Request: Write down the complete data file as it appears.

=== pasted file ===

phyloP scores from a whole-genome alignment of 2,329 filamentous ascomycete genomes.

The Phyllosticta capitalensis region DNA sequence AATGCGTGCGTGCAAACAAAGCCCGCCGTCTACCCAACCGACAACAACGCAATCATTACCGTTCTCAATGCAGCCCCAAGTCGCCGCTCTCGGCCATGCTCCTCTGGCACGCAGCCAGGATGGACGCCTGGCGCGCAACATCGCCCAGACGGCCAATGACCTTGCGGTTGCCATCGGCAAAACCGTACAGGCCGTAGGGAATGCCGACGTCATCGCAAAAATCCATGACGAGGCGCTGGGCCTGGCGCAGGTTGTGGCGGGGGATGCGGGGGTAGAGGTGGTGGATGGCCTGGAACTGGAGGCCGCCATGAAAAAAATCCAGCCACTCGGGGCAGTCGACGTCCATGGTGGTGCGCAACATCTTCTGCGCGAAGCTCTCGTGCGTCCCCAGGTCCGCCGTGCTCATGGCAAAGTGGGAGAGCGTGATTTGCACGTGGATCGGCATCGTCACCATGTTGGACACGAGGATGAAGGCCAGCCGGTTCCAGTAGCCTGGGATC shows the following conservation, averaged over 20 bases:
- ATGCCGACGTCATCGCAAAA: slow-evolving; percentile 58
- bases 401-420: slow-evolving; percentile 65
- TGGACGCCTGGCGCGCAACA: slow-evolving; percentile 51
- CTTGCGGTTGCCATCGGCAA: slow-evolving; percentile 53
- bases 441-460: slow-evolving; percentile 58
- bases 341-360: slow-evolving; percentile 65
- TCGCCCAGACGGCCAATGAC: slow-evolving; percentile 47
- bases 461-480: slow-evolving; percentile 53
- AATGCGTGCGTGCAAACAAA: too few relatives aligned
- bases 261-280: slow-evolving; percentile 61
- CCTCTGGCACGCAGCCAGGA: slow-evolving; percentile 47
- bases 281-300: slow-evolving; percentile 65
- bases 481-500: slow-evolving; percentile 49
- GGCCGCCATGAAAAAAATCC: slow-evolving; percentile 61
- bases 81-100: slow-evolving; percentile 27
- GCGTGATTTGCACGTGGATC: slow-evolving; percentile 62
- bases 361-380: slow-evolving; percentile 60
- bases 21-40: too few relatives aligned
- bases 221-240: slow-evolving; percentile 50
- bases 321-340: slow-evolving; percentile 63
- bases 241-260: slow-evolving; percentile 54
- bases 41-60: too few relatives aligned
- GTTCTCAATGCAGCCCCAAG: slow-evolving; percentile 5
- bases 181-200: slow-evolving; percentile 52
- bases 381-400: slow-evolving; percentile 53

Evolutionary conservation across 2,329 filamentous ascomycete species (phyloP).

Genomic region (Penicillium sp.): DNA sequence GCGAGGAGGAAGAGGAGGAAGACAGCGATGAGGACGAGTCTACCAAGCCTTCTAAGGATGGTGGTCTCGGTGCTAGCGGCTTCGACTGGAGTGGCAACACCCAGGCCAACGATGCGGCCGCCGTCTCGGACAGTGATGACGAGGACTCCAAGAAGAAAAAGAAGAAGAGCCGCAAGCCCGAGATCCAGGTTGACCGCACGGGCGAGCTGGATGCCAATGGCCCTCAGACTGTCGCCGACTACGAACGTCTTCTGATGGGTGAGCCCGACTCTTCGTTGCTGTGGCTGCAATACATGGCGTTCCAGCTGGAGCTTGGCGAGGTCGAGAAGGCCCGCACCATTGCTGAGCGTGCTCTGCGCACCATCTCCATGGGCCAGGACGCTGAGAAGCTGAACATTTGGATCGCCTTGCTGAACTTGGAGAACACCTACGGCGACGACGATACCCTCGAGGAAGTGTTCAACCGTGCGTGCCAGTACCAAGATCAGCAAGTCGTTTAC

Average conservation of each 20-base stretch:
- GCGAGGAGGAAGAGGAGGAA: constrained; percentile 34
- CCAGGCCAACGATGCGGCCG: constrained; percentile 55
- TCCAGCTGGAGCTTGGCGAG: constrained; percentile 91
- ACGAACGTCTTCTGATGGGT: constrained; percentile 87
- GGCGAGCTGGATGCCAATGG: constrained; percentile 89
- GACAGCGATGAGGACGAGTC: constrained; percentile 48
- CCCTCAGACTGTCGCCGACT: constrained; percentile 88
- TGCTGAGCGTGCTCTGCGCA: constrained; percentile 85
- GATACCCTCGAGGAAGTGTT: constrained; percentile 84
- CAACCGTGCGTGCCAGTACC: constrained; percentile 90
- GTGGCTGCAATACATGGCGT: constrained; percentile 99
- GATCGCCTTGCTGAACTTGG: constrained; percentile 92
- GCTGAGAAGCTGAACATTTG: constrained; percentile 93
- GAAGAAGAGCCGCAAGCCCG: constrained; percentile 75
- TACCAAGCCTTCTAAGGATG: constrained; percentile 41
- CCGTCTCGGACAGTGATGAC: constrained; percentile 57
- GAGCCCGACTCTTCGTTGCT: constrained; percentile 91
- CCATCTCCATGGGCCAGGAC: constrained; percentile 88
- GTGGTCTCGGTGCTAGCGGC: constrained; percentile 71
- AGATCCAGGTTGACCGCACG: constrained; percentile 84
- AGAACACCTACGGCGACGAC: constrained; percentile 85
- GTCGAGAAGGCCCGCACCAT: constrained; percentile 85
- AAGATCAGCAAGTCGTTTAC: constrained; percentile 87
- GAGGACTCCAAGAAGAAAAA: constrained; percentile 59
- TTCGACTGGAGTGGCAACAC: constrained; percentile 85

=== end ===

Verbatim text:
phyloP scores from a whole-genome alignment of 2,329 filamentous ascomycete genomes.

The Phyllosticta capitalensis region DNA sequence AATGCGTGCGTGCAAACAAAGCCCGCCGTCTACCCAACCGACAACAACGCAATCATTACCGTTCTCAATGCAGCCCCAAGTCGCCGCTCTCGGCCATGCTCCTCTGGCACGCAGCCAGGATGGACGCCTGGCGCGCAACATCGCCCAGACGGCCAATGACCTTGCGGTTGCCATCGGCAAAACCGTACAGGCCGTAGGGAATGCCGACGTCATCGCAAAAATCCATGACGAGGCGCTGGGCCTGGCGCAGGTTGTGGCGGGGGATGCGGGGGTAGAGGTGGTGGATGGCCTGGAACTGGAGGCCGCCATGAAAAAAATCCAGCCACTCGGGGCAGTCGACGTCCATGGTGGTGCGCAACATCTTCTGCGCGAAGCTCTCGTGCGTCCCCAGGTCCGCCGTGCTCATGGCAAAGTGGGAGAGCGTGATTTGCACGTGGATCGGCATCGTCACCATGTTGGACACGAGGATGAAGGCCAGCCGGTTCCAGTAGCCTGGGATC shows the following conservation, averaged over 20 bases:
- ATGCCGACGTCATCGCAAAA: slow-evolving; percentile 58
- bases 401-420: slow-evolving; percentile 65
- TGGACGCCTGGCGCGCAACA: slow-evolving; percentile 51
- CTTGCGGTTGCCATCGGCAA: slow-evolving; percentile 53
- bases 441-460: slow-evolving; percentile 58
- bases 341-360: slow-evolving; percentile 65
- TCGCCCAGACGGCCAATGAC: slow-evolving; percentile 47
- bases 461-480: slow-evolving; percentile 53
- AATGCGTGCGTGCAAACAAA: too few relatives aligned
- bases 261-280: slow-evolving; percentile 61
- CCTCTGGCACGCAGCCAGGA: slow-evolving; percentile 47
- bases 281-300: slow-evolving; percentile 65
- bases 481-500: slow-evolving; percentile 49
- GGCCGCCATGAAAAAAATCC: slow-evolving; percentile 61
- bases 81-100: slow-evolving; percentile 27
- GCGTGATTTGCACGTGGATC: slow-evolving; percentile 62
- bases 361-380: slow-evolving; percentile 60
- bases 21-40: too few relatives aligned
- bases 221-240: slow-evolving; percentile 50
- bases 321-340: slow-evolving; percentile 63
- bases 241-260: slow-evolving; percentile 54
- bases 41-60: too few relatives aligned
- GTTCTCAATGCAGCCCCAAG: slow-evolving; percentile 5
- bases 181-200: slow-evolving; percentile 52
- bases 381-400: slow-evolving; percentile 53

Evolutionary conservation across 2,329 filamentous ascomycete species (phyloP).

Genomic region (Penicillium sp.): DNA sequence GCGAGGAGGAAGAGGAGGAAGACAGCGATGAGGACGAGTCTACCAAGCCTTCTAAGGATGGTGGTCTCGGTGCTAGCGGCTTCGACTGGAGTGGCAACACCCAGGCCAACGATGCGGCCGCCGTCTCGGACAGTGATGACGAGGACTCCAAGAAGAAAAAGAAGAAGAGCCGCAAGCCCGAGATCCAGGTTGACCGCACGGGCGAGCTGGATGCCAATGGCCCTCAGACTGTCGCCGACTACGAACGTCTTCTGATGGGTGAGCCCGACTCTTCGTTGCTGTGGCTGCAATACATGGCGTTCCAGCTGGAGCTTGGCGAGGTCGAGAAGGCCCGCACCATTGCTGAGCGTGCTCTGCGCACCATCTCCATGGGCCAGGACGCTGAGAAGCTGAACATTTGGATCGCCTTGCTGAACTTGGAGAACACCTACGGCGACGACGATACCCTCGAGGAAGTGTTCAACCGTGCGTGCCAGTACCAAGATCAGCAAGTCGTTTAC

Average conservation of each 20-base stretch:
- GCGAGGAGGAAGAGGAGGAA: constrained; percentile 34
- CCAGGCCAACGATGCGGCCG: constrained; percentile 55
- TCCAGCTGGAGCTTGGCGAG: constrained; percentile 91
- ACGAACGTCTTCTGATGGGT: constrained; percentile 87
- GGCGAGCTGGATGCCAATGG: constrained; percentile 89
- GACAGCGATGAGGACGAGTC: constrained; percentile 48
- CCCTCAGACTGTCGCCGACT: constrained; percentile 88
- TGCTGAGCGTGCTCTGCGCA: constrained; percentile 85
- GATACCCTCGAGGAAGTGTT: constrained; percentile 84
- CAACCGTGCGTGCCAGTACC: constrained; percentile 90
- GTGGCTGCAATACATGGCGT: constrained; percentile 99
- GATCGCCTTGCTGAACTTGG: constrained; percentile 92
- GCTGAGAAGCTGAACATTTG: constrained; percentile 93
- GAAGAAGAGCCGCAAGCCCG: constrained; percentile 75
- TACCAAGCCTTCTAAGGATG: constrained; percentile 41
- CCGTCTCGGACAGTGATGAC: constrained; percentile 57
- GAGCCCGACTCTTCGTTGCT: constrained; percentile 91
- CCATCTCCATGGGCCAGGAC: constrained; percentile 88
- GTGGTCTCGGTGCTAGCGGC: constrained; percentile 71
- AGATCCAGGTTGACCGCACG: constrained; percentile 84
- AGAACACCTACGGCGACGAC: constrained; percentile 85
- GTCGAGAAGGCCCGCACCAT: constrained; percentile 85
- AAGATCAGCAAGTCGTTTAC: constrained; percentile 87
- GAGGACTCCAAGAAGAAAAA: constrained; percentile 59
- TTCGACTGGAGTGGCAACAC: constrained; percentile 85